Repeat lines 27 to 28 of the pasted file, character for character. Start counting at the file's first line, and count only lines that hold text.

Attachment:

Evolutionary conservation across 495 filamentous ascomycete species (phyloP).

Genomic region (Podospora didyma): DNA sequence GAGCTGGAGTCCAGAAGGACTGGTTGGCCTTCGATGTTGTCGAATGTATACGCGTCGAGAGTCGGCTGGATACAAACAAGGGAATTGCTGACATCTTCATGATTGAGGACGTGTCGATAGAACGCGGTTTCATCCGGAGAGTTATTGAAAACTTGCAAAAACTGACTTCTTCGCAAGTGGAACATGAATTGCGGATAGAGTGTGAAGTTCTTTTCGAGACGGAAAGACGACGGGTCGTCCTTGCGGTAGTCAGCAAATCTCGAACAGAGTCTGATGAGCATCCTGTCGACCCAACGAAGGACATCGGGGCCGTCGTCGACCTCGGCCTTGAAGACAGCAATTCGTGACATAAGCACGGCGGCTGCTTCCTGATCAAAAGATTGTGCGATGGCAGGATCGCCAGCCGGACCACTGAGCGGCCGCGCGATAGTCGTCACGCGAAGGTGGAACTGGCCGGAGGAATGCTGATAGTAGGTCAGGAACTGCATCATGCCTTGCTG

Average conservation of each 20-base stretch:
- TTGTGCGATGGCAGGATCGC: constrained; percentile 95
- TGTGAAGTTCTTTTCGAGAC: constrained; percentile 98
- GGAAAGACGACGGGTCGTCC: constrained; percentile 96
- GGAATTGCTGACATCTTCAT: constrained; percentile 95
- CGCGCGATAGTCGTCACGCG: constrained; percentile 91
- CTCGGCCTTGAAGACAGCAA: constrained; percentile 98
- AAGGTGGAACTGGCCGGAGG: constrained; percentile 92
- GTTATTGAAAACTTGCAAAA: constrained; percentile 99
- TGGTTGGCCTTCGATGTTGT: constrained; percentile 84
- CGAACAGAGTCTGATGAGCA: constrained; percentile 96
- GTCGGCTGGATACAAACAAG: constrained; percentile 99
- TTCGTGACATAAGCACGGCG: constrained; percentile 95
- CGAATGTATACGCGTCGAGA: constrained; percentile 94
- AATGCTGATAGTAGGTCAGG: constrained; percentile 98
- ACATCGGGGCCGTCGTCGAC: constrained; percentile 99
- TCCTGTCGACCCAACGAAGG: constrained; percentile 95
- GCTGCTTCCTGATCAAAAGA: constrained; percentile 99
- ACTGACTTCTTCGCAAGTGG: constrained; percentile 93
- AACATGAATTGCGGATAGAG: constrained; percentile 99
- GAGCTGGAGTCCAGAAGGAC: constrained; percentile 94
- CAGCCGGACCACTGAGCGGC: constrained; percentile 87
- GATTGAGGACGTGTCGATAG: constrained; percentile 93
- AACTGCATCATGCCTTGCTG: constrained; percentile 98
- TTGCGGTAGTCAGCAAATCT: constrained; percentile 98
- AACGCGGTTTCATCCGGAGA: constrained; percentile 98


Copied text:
- TTGCGGTAGTCAGCAAATCT: constrained; percentile 98
- AACGCGGTTTCATCCGGAGA: constrained; percentile 98